What if the People are right and the Education Reform Industry is wrong!
THE HIGH COST OF IGNORING SKEPTICISM (By Ann Policelli Cronin)
A recent UConn poll reported that most people (59% of respondents) believe their schools are already good or excellent. Many (73% of respondents) like the idea of national standards but are highly skeptical of the Common Core standards. In fact, the more people know about the Common Core, the less they think it will increase the quality of education, with 30% of the respondents saying that Common Core will actually be detrimental to education. That skepticism about Common Core was justified when Connecticut 12th graders excelled on the 2013 National Assessment of Educational Progress (NAEP).
The skepticism expressed in the UConn poll may well lead to increased attention to the lack of substance of the Common Core and recognition of its huge expense for the state and for local communities. With that attention and recognition, we then as parents, educators, and citizens will be ready for political action.
The National Assessment of Educational Progress is the nation’s one authoritative measure of academic performance in reading and math over time and is a test with great validity. It is administered to samples of students. No one knows who will take it. It assesses performance across a state and across the country and doesn’t report individual test scores. On that national test, Connecticut’s 12th graders ranked #1 in reading.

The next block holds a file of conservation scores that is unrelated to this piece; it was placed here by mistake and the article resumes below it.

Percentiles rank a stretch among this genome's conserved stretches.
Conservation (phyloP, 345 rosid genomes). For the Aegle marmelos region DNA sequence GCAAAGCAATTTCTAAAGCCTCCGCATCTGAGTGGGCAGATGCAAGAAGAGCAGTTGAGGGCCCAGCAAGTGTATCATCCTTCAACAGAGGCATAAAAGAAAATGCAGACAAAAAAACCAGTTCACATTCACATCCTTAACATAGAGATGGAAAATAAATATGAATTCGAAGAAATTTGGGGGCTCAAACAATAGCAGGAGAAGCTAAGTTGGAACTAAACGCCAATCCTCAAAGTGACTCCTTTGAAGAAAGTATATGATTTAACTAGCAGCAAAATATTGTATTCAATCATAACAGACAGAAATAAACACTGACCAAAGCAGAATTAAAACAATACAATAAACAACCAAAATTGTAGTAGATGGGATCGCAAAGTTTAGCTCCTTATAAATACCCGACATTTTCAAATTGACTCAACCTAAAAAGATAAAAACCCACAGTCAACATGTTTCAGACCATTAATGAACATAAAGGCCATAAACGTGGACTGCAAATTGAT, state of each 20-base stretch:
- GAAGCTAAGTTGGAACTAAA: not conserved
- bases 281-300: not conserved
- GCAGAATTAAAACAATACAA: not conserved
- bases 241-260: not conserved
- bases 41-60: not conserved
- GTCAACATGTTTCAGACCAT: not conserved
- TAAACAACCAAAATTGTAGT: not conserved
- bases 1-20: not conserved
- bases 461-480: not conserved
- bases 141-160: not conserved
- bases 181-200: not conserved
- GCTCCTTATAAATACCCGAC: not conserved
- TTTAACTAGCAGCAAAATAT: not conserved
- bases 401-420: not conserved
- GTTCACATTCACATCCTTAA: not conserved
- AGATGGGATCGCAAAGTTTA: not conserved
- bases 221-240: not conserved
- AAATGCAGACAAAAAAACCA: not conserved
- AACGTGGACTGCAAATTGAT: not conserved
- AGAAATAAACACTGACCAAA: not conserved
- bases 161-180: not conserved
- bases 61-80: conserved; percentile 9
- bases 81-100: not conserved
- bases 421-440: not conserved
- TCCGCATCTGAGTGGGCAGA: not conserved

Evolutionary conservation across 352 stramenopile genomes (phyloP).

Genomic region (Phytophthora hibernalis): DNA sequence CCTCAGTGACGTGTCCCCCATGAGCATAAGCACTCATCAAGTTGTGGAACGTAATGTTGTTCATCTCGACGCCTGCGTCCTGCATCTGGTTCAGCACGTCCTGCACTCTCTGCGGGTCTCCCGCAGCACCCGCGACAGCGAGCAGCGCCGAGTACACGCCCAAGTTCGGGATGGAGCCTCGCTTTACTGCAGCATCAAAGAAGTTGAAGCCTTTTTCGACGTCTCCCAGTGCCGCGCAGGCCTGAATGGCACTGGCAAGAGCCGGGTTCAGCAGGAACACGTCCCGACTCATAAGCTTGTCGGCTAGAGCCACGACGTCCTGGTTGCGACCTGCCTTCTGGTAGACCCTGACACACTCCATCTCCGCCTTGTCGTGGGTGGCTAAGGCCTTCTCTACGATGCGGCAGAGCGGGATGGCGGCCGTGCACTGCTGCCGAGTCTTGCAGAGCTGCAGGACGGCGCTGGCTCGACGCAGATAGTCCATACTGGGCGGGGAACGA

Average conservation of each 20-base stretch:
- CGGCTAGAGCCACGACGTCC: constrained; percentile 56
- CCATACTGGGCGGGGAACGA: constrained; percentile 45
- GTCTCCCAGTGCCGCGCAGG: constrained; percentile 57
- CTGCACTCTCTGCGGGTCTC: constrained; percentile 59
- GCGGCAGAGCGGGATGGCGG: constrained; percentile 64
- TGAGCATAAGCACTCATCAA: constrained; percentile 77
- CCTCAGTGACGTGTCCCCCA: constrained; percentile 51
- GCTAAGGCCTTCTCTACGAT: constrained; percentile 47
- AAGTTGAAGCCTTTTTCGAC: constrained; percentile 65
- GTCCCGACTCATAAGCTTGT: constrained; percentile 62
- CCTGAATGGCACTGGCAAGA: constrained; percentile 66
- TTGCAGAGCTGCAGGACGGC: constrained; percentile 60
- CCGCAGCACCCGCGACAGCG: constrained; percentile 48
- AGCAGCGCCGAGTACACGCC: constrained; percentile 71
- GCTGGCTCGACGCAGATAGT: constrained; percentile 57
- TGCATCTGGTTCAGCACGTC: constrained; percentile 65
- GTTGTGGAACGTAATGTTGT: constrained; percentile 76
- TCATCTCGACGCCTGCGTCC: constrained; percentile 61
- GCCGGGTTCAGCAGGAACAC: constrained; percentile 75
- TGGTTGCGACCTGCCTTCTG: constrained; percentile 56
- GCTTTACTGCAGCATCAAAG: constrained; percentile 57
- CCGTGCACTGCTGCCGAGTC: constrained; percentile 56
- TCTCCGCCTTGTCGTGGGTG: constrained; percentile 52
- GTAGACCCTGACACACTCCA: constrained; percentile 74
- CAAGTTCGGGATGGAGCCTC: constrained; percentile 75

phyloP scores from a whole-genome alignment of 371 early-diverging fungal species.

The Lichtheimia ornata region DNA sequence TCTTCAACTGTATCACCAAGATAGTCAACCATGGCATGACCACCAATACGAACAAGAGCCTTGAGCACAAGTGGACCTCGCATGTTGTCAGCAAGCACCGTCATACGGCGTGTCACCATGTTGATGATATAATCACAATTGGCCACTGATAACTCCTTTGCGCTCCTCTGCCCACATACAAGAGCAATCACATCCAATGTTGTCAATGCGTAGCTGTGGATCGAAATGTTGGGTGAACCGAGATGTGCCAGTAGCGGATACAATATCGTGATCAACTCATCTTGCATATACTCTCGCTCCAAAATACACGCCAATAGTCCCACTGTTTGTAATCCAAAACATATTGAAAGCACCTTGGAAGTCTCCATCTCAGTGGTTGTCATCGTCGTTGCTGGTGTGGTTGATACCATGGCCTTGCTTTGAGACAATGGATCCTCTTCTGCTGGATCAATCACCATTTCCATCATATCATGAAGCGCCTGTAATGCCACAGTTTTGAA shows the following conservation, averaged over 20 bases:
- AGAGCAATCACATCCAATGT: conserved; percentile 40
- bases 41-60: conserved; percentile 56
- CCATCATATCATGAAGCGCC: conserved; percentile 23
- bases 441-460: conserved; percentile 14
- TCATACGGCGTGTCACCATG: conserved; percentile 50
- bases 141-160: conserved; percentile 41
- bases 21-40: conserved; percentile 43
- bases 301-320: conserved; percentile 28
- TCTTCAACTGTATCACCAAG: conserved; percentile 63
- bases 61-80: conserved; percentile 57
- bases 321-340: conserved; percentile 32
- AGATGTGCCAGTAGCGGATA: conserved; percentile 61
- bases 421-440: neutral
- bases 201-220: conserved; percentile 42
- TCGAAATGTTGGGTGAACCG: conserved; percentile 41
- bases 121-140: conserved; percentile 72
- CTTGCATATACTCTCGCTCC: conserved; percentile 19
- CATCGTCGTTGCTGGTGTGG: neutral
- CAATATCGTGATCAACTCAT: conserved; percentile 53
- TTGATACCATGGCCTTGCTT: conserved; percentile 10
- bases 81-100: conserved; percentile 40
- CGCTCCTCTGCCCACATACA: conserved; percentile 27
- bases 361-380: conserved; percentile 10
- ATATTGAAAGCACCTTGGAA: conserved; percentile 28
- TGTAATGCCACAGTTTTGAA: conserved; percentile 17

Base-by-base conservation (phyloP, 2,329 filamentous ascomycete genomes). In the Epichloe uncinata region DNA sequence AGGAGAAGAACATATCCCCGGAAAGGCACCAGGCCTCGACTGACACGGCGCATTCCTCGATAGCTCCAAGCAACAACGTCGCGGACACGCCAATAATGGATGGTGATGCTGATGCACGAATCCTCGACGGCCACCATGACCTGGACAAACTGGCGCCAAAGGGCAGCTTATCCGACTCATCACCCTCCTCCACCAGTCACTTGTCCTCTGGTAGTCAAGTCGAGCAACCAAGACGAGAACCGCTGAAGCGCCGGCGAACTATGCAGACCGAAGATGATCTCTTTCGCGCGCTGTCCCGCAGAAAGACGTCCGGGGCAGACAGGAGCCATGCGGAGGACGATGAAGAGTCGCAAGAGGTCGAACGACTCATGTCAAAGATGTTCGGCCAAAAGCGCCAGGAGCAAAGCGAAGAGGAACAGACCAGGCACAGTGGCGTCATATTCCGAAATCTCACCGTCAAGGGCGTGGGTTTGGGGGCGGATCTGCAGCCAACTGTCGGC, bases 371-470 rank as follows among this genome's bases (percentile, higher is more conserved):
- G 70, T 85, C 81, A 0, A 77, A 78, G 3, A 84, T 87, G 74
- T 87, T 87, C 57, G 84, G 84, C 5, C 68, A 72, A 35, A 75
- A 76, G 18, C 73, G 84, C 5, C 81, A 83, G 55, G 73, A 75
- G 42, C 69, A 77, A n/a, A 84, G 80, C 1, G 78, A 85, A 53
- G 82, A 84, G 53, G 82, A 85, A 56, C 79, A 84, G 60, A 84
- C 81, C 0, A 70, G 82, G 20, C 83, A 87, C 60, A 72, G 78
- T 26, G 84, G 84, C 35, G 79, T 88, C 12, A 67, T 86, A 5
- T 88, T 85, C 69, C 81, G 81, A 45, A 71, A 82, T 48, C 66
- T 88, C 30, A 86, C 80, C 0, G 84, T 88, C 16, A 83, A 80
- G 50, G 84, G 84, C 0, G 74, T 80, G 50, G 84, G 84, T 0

Also on an international test, the 2012 Program of International Student Assessment (PISA), Connecticut’s 15 year-olds also scored extremely high in reading. PISA assessed students in 65 nations plus the states of Connecticut, Florida, and Massachusetts. Connecticut ranked fifth in the world in reading, following closely behind fourth-ranked Massachusetts. Connecticut has a huge achievement gap yet scored better than 62 nations, including #1 Shanghai, which excluded its disadvantaged students from taking the test.
Reading skills develop over years in school, kindergarten through grade 12. Connecticut was excelling before Common Core. Common Core isn’t responsible for current achievement in reading and isn’t needed for the effective teaching of reading to continue.
Common Core won’t improve instruction. Proponents claim Common Core will end rote memorization and introduce, for the first time, the practice of students using evidence from what they read to support their thinking. Not so. I have been in hundreds of English classrooms, in both our most affluent and our most disadvantaged communities, and have never once witnessed “rote memorization”. And using text evidence has forever been the center, the heart, the fundamental principle of teaching English; it’s nothing new.
Proponents of Common Core claim it’s needed to reduce the number of college students requiring remediation. Not so. The number of students needing remediation is already declining nationally from 26.3% in 1999 to 20.4 % in 2008. In CT, we do even better. In 2013, only 13%, of students took remedial courses in Connecticut’s public colleges and universities.